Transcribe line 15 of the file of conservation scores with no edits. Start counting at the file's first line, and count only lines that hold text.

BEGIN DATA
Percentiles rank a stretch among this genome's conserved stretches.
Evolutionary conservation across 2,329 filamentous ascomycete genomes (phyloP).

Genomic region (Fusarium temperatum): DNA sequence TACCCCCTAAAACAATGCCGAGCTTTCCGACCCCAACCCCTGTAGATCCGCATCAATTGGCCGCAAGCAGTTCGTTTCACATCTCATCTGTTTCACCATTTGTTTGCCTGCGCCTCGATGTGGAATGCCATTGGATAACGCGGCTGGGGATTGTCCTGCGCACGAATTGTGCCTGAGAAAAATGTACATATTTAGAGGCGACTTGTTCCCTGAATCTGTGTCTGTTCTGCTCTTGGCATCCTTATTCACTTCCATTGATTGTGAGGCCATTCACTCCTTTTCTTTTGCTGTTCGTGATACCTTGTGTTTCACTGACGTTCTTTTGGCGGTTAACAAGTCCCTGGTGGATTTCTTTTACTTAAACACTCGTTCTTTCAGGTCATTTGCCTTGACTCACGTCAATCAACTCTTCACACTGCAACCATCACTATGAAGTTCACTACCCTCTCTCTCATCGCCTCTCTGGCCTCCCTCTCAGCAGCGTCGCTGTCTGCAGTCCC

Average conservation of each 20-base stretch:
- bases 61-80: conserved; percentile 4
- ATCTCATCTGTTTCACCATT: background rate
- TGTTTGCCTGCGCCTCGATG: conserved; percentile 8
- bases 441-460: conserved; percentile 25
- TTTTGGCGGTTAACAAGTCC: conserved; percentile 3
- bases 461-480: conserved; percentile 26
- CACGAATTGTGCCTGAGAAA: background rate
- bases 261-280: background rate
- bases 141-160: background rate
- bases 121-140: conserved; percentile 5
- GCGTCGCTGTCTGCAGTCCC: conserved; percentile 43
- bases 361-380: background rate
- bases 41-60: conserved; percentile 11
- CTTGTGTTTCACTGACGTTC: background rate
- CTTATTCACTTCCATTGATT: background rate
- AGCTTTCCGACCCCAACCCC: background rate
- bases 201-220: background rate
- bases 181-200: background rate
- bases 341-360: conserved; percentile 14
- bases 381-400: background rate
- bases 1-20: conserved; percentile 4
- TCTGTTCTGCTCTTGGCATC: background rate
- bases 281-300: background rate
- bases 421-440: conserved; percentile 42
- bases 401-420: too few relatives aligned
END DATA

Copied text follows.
- GCGTCGCTGTCTGCAGTCCC: conserved; percentile 43